Estcourt, Richard

, well known both as an actor and a writer, was born at Tewksbury, in Gloucestershire, in 1668, and received his education at the Latin school of that town; but, having an early inclination for the stage, he stole away from his father’s house at fifteen years of age, and joined a travelling company of comedians then at Worcester, where, for fear of being known, he made his first appearance in woman’s clothes, in the part of Roxana, in Alexander the Great. But this disguise not sufficiently concealing him, he was obliged to make his escape from a pursuit that was made after him; and, under the appearance of a girl, to proceed with great expedition to Chipping Norton. Here, however, being discovered and overtaken by his pursuers, he was brought back to Tewksbury; and his father, in order to prevent such excursions for the future, soon after carried him up to London, and bound him apprentice to an apothecary in Hatton-garden. From this confinement Mr. Chetwood, who probably might have known him, and perhaps had these particulars from his own mouth, tells us that he broke away, and passed two years in England in an itinerant life; though Jacob, and Whincop after him, say that he set up in business, but, not finding it succeed to his liking, quitted it for the stage. Be this, however, as it will, it is certain that he went over to Ireland, where he met with good success on the stage, from whence he, came back to London, and was received in Drury-lane theatre. His first appearance there was in the part of Dominic, the “Spanish Fryar,” in which, although in himself but a very middling actor, he established his character by a close imitation of Leigh, who had been very celebrated in it. And indeed, in this and all his other parts, he was mostly indebted for his applause to his powers of mimicry, in which he was inimitable, and which not only at times afforded him opportunities of appearing a much better actor than he really was, and enabling him to copy very exactly several performers of capital merit, whose manner he remembered and assumed, but also by recommending him to a very numerous acquaintance in | private life, secured him an indulgence for faults in his public profession, that he might otherwise, perhaps, never have been pardoned; among which he was remarkable for the gratification of that “pitiful ambition,” as Shakspeare justly styles it, and for which he condemns the low comedians of his own time, of imagining he could help his author, and for that reason frequently throwing in additions of his own, which the author not only had never intended, but perhaps would have considered as most opposite to his main intention.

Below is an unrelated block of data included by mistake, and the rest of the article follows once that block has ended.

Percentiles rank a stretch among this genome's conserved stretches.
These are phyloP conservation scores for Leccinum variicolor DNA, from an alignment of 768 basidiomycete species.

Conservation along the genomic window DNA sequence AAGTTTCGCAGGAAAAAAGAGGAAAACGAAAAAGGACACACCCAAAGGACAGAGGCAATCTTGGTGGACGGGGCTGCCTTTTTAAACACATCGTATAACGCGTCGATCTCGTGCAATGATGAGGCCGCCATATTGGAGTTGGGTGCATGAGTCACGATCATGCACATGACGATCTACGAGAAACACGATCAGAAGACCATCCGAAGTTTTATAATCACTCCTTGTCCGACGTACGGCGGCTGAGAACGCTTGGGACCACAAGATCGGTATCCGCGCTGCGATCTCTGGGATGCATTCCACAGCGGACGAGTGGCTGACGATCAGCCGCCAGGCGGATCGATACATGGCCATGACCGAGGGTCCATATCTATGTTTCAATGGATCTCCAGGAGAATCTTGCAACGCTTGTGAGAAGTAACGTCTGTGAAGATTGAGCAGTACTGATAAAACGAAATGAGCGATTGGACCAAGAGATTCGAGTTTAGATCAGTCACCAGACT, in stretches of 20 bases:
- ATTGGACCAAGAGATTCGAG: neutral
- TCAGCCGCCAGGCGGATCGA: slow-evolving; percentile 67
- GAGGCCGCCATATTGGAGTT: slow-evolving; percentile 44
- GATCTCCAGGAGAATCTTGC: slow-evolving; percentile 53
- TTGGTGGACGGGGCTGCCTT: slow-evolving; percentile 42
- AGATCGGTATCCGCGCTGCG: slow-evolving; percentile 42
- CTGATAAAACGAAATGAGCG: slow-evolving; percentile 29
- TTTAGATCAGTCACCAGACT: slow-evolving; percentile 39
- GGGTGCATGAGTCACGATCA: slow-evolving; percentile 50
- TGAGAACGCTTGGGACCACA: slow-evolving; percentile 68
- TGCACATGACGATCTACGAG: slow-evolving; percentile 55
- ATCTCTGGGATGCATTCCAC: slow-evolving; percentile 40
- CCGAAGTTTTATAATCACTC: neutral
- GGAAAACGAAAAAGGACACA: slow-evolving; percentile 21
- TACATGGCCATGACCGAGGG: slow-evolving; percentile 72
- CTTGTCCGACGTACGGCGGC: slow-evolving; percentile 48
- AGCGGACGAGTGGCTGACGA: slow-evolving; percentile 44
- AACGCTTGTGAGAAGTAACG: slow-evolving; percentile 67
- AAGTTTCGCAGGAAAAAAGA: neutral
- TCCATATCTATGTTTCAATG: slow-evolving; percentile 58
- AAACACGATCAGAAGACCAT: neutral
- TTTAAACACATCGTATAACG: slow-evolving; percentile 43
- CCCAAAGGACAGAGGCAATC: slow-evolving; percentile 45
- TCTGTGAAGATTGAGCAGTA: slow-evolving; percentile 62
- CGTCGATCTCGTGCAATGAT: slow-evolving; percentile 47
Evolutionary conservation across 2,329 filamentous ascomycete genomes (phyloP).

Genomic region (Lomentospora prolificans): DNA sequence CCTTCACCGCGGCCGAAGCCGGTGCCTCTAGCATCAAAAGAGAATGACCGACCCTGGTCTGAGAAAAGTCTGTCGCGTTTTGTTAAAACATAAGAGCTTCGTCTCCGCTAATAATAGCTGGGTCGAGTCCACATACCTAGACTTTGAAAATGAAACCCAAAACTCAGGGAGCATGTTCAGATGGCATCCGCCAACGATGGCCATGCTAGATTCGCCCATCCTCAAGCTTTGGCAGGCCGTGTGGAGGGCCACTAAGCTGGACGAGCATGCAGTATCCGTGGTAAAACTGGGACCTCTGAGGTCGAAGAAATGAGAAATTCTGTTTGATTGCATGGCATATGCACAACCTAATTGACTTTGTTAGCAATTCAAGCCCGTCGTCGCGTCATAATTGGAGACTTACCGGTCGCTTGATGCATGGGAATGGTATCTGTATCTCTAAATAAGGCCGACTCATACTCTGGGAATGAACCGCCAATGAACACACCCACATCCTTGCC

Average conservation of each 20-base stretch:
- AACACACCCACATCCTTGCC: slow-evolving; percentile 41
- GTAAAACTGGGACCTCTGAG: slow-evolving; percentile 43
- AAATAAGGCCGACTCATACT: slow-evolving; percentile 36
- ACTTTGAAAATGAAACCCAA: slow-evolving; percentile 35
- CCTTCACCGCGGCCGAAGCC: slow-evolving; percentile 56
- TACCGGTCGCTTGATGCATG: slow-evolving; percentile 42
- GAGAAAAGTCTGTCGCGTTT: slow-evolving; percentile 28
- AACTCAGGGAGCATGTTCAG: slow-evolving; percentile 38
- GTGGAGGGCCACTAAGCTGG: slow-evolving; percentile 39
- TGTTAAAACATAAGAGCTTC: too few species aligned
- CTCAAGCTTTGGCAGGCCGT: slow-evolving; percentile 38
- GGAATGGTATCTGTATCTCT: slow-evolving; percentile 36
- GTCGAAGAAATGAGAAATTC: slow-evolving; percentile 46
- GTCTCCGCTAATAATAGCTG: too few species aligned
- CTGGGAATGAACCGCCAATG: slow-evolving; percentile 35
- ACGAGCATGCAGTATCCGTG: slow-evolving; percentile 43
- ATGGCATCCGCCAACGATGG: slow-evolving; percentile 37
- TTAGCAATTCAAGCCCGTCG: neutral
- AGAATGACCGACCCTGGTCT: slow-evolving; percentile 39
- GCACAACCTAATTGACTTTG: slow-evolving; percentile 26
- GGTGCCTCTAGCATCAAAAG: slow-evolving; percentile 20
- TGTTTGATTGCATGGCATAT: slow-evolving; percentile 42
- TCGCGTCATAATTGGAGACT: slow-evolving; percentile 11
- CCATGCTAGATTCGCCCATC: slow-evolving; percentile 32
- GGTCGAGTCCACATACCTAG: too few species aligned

Estcourt, however, as a companion, was perfectly entertaining and agreeable; and sir Richard Steele, in the Spectator, where, as well as in the Tatler, he is often mentioned, records him to have been not only a sprightly wit, but a person of easy and natural politeness. His company was extremely courted by every one, and his mimicry so much admired, that persons of the first quality frequently invited him to their entertainments, in order to divert their friends with his drollery; on which occasions he constantly received very handsome presents for his company. Among others, he was a great favourite with the duke of Marlborough; and at the time the famous beef-steak club was erected, which consisted of the chief wits and greatest men in the kingdom, Mr. Estcourt had the office assigned Jiim of their providore; and as a mark of distinction of lhat honour, he used, by way of badge, to wear a small gridiron of gold, hung about his neck with a green silk ribband. He quitted the stage some years before his death, which happened in 1713, when he was interred in the parish of St. Paul’s, Covent-garden, where his brother comedian, Joe Haines, had been buried a few years before. He left behind him two 'dramatic pieces; viz. 1. “Fair Example,” a comedy, 1706, 4to. 2. Prunella," an interlude, 4to. The latter of these was only a ridicule on the absurdity of the Italian operas at that time, in which, not only the unnatural circumstance was indulged, of music and harmony attending on all, even the most agitating passions, but also the very words themselves which were to accompany that music, were written in different languages, according as the performers who were to sing them happened to be Italians or English. 1


Biog. Dramatica. Tatler and Spectator. See Indexes to the 8vo edition with notes, 1806.